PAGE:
Jesse Draxler: I started fucking with collage when I was in college – and started to fully realise it as one of my main means of creation sometime shortly after I graduated. One of the key elements of my senior thesis dissertation was the aesthetic of punk, the inception of the punk aesthetic - which was mainly created in the format of collage. That stuck with me. I saw it as a brilliant medium in so many ways – I wanted to push it and see what I could evolve it into because at that point is still seemed a very raw medium, unrefined, looked down upon as outsider art or ignorant art. Collage is typically seen as a lesser art form, and the way a lot of people do it, it is a lesser art form. But that is also part of the appeal, the idea that I could try to elevate the medium and turn it into something with just as much vision, precision in process, elegance, and emotive resonance as any other fine art medium.
What led you to consistently work with J Whitaker and Kelly Fondry on creating the source imagery for many of your collages?
Jesse Draxler: I first started working with them a few years ago now. J and I initially met online due to being featured on the same blog days apart, but it was immediately apparent that we were creating on the same plane, both conceptually and aesthetically. Once we all started working together in person and on set during shoots it was even more apparent. Everything flows in a very natural progression from inception of a project all the way through to final executions – it’s a very easy-going process creatively because we all trust one another to do the best at what they do best. In my opinion, J and Kelly are each at the top of their respected fields as well as multi-talented, stretching far beyond typical definitions of what a photographer or set designer is – between the three of us we almost have every base covered.
“The way Alexander McQueen did fashion – I definitely see that as an art” – Jesse Draxler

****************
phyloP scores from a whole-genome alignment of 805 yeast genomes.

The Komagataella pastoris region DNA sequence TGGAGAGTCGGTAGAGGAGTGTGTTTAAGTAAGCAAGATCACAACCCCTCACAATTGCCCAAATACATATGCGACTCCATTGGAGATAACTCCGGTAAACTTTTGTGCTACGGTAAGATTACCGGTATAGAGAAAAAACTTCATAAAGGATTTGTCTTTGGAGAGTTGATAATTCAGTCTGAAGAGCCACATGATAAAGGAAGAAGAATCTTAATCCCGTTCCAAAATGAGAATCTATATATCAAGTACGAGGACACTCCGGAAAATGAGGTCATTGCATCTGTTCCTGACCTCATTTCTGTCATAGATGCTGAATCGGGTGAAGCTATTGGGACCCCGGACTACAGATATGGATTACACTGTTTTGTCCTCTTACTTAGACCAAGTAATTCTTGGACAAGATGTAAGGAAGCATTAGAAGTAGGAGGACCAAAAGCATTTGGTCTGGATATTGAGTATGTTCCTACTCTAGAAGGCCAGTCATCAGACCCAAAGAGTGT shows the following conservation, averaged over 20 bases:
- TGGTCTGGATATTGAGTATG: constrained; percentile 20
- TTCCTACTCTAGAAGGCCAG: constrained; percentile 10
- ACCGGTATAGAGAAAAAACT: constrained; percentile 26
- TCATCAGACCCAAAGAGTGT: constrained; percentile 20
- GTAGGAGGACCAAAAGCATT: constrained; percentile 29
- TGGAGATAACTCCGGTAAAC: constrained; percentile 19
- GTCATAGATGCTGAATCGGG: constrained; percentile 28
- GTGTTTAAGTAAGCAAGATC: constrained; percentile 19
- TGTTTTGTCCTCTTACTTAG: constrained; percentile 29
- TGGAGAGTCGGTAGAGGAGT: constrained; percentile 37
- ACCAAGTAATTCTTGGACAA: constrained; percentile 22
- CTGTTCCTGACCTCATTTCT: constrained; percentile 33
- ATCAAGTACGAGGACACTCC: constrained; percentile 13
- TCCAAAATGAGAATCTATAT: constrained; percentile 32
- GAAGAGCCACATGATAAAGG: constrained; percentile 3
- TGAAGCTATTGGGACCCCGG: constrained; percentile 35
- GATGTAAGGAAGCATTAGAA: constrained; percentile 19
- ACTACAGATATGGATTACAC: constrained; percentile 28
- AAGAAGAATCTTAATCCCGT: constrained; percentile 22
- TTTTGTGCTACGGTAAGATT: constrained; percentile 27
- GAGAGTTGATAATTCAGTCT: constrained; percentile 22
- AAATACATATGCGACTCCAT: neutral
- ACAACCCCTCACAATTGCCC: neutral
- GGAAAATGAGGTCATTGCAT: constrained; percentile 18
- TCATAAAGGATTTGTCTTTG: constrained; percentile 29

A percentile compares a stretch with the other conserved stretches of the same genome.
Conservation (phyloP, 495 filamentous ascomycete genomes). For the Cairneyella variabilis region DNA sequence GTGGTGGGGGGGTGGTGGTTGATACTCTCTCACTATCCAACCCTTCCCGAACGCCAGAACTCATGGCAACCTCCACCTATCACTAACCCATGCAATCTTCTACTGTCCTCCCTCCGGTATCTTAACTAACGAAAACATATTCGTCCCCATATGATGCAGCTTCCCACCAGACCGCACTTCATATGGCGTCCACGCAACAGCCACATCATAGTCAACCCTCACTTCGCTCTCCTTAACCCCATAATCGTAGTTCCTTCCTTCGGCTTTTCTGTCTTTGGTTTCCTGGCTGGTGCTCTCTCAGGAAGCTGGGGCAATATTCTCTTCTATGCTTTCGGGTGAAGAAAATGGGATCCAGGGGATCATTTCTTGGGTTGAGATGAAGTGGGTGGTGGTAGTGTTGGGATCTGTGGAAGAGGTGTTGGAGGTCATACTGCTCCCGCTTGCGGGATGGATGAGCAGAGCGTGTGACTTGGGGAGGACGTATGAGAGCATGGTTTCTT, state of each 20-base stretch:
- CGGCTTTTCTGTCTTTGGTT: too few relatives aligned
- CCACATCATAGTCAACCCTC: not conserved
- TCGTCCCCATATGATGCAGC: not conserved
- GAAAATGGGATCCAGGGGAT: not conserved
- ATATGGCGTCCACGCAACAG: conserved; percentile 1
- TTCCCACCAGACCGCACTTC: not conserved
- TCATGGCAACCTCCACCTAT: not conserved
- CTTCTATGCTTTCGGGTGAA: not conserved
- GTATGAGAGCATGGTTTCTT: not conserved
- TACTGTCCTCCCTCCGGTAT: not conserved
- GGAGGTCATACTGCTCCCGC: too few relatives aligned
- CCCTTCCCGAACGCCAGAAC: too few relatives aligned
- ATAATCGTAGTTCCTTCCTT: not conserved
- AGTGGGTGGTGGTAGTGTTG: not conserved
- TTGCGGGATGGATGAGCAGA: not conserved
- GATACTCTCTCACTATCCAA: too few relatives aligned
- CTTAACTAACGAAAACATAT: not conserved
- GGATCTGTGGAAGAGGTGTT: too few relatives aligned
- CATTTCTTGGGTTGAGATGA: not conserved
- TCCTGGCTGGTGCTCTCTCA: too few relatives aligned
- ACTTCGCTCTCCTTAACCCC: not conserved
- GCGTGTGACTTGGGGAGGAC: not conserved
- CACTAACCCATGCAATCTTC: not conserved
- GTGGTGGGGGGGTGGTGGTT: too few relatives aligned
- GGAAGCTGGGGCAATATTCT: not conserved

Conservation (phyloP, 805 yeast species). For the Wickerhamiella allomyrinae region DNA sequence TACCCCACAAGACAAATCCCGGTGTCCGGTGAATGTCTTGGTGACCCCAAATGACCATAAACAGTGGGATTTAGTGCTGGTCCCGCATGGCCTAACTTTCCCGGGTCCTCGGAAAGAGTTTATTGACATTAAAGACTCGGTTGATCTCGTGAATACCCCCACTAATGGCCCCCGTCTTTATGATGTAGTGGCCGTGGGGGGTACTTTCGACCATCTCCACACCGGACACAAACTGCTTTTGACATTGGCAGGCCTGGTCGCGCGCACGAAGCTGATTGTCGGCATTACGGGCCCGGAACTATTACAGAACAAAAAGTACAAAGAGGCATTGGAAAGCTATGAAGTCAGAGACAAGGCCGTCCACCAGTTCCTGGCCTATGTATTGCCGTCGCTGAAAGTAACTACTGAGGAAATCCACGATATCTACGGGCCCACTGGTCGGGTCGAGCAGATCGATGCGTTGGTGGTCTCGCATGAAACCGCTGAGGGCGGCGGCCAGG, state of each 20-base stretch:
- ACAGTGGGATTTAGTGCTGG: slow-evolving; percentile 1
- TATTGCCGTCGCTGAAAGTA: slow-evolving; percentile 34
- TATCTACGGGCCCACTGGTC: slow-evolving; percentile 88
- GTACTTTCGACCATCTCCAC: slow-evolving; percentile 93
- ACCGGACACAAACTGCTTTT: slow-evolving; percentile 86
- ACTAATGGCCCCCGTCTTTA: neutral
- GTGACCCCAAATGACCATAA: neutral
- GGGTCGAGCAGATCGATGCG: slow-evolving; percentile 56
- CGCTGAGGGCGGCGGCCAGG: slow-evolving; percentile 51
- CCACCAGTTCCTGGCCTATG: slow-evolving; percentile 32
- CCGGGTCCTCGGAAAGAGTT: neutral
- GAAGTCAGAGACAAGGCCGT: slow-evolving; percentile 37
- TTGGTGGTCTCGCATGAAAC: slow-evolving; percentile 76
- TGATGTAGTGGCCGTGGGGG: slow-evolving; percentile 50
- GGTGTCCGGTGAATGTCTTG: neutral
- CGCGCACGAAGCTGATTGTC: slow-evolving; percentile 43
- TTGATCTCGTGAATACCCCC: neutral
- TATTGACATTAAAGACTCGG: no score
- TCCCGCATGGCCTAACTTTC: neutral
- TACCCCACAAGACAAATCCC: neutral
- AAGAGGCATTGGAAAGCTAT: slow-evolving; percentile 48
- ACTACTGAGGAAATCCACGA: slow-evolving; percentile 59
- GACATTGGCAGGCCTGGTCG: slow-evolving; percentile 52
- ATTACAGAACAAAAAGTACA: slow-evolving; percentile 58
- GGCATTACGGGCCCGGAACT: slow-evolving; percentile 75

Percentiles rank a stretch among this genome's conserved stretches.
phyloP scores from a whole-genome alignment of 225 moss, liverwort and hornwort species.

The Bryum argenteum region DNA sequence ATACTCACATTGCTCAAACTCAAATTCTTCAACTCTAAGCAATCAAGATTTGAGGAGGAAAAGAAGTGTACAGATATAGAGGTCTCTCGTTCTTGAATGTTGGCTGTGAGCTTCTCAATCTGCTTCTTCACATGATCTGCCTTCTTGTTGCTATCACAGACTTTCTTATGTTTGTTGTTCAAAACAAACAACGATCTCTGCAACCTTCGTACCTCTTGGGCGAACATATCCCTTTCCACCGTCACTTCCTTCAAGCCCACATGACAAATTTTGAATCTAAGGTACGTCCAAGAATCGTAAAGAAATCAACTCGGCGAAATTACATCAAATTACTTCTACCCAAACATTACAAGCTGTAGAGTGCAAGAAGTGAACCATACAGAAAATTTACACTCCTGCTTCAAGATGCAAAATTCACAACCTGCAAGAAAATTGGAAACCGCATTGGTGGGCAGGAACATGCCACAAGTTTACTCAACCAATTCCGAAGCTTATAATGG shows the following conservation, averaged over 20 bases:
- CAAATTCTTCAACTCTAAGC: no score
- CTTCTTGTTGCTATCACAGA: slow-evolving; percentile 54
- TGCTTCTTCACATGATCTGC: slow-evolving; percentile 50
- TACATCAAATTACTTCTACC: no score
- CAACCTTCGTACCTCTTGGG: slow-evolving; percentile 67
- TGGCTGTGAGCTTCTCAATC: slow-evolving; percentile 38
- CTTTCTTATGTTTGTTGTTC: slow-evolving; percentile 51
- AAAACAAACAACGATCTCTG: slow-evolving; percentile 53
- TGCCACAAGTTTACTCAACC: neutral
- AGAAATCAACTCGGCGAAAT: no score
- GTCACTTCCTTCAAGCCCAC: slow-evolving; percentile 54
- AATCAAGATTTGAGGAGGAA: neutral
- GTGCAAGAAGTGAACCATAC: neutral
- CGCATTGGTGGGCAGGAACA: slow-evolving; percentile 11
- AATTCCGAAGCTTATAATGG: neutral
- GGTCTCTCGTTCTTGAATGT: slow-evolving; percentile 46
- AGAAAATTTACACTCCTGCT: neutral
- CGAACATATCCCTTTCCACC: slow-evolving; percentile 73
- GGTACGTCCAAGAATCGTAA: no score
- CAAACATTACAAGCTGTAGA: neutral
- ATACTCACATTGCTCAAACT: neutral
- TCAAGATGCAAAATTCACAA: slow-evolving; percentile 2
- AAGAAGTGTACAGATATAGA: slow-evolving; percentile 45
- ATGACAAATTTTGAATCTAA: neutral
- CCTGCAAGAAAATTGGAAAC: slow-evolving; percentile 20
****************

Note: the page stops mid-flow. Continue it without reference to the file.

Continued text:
Why do you work only in black and white?
Jesse Draxler: When I ditched colour all together it felt like a natural step in an organic evolution of my practice, so much so that I almost didn't notice that it happened initially. I was working to strip away all the excess, getting to the essence of what I was trying to portray. I realised everything I want to say I can say in greyscale, and this pushes the elements of a piece that I have always found most interesting – shape, form, line, composition, tension. I don't see greyscale as a lack of colour, conversely, I felt like I had gained something once I realised I had fully eliminated colour from my palette.
And full disclosure, I am also colour deficient, or what is commonly known as colourblind. So colour has always been an issue being that much of the time I am seeing something different from what most people are. That in itself is not an issue, but it is when you are meaning to convey something and are unable to correctly speak the language so that they properly understand. So it also made logical sense to nix it.
What are the influences that shaped this project?
Jesse Draxler: Our initial concept boards for this project featured a lot of action shots – hardcore vocalists, skateboarders, rioters. One of the first things we all seemed to notice about the clothing was that it reminded us of mid-late 90s skate and BMX gear. The Swallow hoodie in particular reminded me of an old Shorty's hoodie I had when I was younger (the one with the S's on each sleeve), and the Swallow logo itself is reminiscent of logos from that era. Since all three of us kind of grew up surrounded, or intrigued by, that culture it seemed appropriate that we run with it.